Kingston Council has been told to pay a disabled husband and his wife £10,000 compensation for a series of failings that led to them not receiving a personal care budget for two years.

A Local Government Ombudsmen report found significant delays in allocating a social worker, organising a personal care budget and carrying out a financial assessment caused "considerable and avoidable distress and uncertainty" to the couple, known as Mr and Mrs C.

The council also failed to provide adequate housing advice and continued to charge the couple council tax on their empty flat after they had moved into rented accommodation.

Ombudsman Jane Martin's report says Mr C has multiple sclerosis, causing loss of sight, mobility sensation and short term memory.

His condition worsened in February 2010, to the point he could no longer move around the couple's flat, which they owned.

When Mr C was admitted to hospital in March that year, his wife told a council housing advice manager that their home was no longer suitable for her husband, and later asked for the authority to consider them homeless.

But despite confirming their homeless status, the council put the couple's application in its lowest priority category, due to its policy on owner-occupiers.

They moved into temporary hostel accommodation after Mr C was discharged from hospital in June 2010.

After the couple agreed to sell their home, the council finally made an offer of a wheelchair adapted bungalow, and the couple moved in in April 2011.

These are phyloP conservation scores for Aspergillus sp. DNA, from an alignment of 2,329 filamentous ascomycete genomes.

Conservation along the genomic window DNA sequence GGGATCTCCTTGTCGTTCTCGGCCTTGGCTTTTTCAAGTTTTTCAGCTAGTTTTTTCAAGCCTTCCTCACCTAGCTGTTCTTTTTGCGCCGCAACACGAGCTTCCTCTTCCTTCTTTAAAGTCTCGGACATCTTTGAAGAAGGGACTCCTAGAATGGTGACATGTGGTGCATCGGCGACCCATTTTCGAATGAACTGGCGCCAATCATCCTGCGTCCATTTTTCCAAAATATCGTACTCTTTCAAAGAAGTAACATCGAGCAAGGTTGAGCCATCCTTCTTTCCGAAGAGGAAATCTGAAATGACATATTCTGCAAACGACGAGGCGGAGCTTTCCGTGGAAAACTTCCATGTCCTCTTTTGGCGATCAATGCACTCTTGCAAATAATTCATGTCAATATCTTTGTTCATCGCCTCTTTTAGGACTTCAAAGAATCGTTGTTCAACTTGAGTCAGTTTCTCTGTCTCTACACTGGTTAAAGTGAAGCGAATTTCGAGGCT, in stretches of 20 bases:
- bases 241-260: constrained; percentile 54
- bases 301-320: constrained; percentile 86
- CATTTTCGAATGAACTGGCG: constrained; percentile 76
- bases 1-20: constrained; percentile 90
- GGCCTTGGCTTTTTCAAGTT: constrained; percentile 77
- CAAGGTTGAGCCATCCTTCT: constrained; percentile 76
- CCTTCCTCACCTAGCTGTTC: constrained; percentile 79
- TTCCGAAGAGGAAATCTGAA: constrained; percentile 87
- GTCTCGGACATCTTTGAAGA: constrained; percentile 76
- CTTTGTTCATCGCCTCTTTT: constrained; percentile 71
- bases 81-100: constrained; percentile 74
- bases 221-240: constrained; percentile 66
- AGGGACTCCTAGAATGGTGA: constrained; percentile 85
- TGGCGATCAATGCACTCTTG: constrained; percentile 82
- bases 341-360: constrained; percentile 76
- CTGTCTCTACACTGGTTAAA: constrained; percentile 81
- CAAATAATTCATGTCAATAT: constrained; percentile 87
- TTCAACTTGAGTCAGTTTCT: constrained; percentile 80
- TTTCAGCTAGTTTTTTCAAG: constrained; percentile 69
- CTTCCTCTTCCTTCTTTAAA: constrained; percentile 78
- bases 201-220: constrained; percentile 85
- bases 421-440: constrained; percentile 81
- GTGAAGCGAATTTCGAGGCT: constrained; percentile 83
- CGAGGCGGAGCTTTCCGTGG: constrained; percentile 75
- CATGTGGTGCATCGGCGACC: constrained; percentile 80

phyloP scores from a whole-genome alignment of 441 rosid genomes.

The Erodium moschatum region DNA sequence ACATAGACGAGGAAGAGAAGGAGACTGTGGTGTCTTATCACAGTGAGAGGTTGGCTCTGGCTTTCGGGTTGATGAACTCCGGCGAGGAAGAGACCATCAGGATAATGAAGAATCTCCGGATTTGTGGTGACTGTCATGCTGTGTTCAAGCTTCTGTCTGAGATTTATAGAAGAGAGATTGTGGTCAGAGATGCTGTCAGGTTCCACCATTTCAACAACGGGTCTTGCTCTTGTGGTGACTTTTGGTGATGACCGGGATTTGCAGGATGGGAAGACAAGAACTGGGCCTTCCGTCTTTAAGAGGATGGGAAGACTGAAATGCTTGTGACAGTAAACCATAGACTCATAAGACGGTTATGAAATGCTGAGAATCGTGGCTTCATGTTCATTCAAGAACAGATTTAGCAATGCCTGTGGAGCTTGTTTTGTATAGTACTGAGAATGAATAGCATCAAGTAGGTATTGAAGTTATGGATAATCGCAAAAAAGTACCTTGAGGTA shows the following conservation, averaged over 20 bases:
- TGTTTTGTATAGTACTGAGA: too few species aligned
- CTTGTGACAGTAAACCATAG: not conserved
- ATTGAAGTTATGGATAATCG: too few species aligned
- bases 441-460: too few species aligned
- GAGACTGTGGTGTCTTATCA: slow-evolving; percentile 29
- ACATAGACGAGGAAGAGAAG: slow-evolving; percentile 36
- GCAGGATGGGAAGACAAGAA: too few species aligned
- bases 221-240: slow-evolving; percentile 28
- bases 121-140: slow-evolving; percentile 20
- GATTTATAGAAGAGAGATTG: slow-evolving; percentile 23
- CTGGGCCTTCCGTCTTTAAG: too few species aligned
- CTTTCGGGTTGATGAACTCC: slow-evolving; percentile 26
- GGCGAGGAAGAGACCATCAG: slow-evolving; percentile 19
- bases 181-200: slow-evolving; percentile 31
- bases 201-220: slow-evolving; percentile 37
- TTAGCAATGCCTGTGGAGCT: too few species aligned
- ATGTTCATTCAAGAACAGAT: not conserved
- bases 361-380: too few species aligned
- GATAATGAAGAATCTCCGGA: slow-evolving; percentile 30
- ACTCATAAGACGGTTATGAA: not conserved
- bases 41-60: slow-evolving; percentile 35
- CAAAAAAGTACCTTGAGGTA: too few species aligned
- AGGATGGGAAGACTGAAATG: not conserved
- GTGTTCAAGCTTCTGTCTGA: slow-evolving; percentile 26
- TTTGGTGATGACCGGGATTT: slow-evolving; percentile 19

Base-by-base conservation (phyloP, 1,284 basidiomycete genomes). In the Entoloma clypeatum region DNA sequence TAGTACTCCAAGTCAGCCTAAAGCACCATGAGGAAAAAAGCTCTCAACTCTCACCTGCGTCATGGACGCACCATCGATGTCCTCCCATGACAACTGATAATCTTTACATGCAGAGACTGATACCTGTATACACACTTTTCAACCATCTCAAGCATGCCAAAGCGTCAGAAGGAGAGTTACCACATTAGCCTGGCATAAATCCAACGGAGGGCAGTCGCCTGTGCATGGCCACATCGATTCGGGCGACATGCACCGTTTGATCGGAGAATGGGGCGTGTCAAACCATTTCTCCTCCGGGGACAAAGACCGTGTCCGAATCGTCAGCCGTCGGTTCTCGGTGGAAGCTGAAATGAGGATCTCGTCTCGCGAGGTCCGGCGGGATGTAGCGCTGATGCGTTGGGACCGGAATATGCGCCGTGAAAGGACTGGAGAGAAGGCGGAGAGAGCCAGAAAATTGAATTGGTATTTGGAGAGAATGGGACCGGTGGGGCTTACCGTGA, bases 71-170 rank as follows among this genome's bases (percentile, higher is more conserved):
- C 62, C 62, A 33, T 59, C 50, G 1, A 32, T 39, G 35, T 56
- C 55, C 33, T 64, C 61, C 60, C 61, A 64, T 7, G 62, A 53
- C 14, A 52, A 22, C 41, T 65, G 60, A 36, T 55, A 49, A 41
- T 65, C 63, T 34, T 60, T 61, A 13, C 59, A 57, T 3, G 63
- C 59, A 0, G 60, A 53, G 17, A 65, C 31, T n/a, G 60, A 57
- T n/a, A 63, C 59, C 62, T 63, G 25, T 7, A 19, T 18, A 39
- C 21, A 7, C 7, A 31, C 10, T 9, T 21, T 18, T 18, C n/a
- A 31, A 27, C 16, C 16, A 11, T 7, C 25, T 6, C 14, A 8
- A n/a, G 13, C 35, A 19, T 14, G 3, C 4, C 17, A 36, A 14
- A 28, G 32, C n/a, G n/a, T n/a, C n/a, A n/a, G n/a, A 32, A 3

Despite being awarded a single occupier discount on their flat which had been empty since June 2010, the council did not fully exempt the property until the couple moved into the bungalow.

The report also outlines a series of delays in organising a personal care budget, which the couple first asked for in May 2010.

They were not allocated a budget until November 2012.

In her conclusion, Ms Martin said: "It is wholly unacceptable that Mr and Mrs C should have had to wait over two years for the personal budget initially requested in May 2010.

"The council received continual reminders from Mrs C of the couple’s wish.

"It failed to act on those and that was fault."

Ms Martin recommended Kingston Council pay the couple £10,000 "in recognition of the considerable and avoidable distress and uncertainty caused by its actions".

She also advised the council apply a retrospective council tax exemption between June 2010 and April 2011 on the couple's former home, and refund Mrs C all costs paid for during that time.

Ms Martin also recommended Mr C's brother, who made the complaint to the ombudsman by awarded £250 for his time and trouble pursuing the complaint.

The council has three months to consider the report and tell the ombudsman what action it proposes to take.

A Kingston Council spokesman said: “Councillors will consider the ombudsman’s report and recommendations shortly and decide what steps to take.

“This was a complex situation where several council services were supporting the couple at the same time in an effort to help them to lead a normal family life.

“The council commissioned an independent investigation into the matter in 2010, which reached a different conclusion to the Ombudsman.

“The council continues to improve and review the way it does things so that people get the best possible care and support.”